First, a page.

Aschenputtel und ihre Schwestern : Frauenfiguren im Marchen : eine Kontrastierung des Grimmschen Aschenputtel von 1857 mit Aschenputtelerzählungen des 20. und 21. Jahrhunderts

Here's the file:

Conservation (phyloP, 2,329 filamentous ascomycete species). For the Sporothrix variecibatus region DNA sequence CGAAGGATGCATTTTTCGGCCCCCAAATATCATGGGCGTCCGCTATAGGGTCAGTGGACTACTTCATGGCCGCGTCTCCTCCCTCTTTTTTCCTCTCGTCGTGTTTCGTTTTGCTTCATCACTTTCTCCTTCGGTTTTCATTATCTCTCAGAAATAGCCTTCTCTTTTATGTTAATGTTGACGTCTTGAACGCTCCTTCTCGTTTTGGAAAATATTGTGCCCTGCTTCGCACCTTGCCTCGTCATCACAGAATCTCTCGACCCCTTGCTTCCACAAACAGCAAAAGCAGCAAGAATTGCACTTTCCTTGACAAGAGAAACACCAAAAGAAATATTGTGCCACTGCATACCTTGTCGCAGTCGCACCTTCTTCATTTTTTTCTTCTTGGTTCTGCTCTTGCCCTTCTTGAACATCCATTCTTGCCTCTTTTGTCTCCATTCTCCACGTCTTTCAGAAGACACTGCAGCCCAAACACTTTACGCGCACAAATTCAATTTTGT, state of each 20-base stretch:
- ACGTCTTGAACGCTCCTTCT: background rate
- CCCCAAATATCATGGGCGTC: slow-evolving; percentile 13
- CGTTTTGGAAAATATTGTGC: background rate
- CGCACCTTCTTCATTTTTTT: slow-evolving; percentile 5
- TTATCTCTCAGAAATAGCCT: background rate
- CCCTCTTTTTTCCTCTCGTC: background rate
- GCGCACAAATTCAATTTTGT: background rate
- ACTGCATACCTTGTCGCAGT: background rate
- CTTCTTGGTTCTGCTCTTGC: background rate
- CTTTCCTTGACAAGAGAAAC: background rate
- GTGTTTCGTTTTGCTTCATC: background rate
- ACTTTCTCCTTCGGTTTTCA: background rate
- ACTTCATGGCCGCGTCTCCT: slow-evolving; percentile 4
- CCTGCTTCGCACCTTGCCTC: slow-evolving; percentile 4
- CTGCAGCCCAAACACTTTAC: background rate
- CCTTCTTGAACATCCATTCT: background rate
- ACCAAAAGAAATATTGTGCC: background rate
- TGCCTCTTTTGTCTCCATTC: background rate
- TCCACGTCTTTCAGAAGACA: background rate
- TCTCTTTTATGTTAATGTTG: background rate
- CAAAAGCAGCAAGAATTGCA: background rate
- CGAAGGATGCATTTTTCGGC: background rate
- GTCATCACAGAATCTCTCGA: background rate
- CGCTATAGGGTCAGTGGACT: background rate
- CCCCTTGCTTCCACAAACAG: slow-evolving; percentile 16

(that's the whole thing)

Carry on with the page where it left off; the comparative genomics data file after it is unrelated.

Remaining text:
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It has been widely assumed that the portrayal of women in fairytales subscribes to somewhat outdated and stereotypical modes of representation. Upon closer inspection however, it can be seen that this is a fallacious assumption and that the female roles in these stories are much more multidimensional in nature. One of the most popular fairytales from the Grimm Brothers is Cinderella. The portrayal of women in this story is typical of the weak, subjected woman who needs to be rescued by the prince from her unfavourable and subjugated position. The research presented here aims to show that the Grimm’s specific depiction of Cinderella in the 19th century provides an alternative to the modern myth. Here, she reacts strongly and independently to find the most advantageous resolution to her problematic subject position. To this end the Grimms’ version will be compared to text and filmic versions from the 20th and 21st centuries. By comparing aspects of female representation in the Cinderella-themed portrayals, one can evaluate the extent to which societal expectations have altered over time as well as investigating the modern-day implications of this.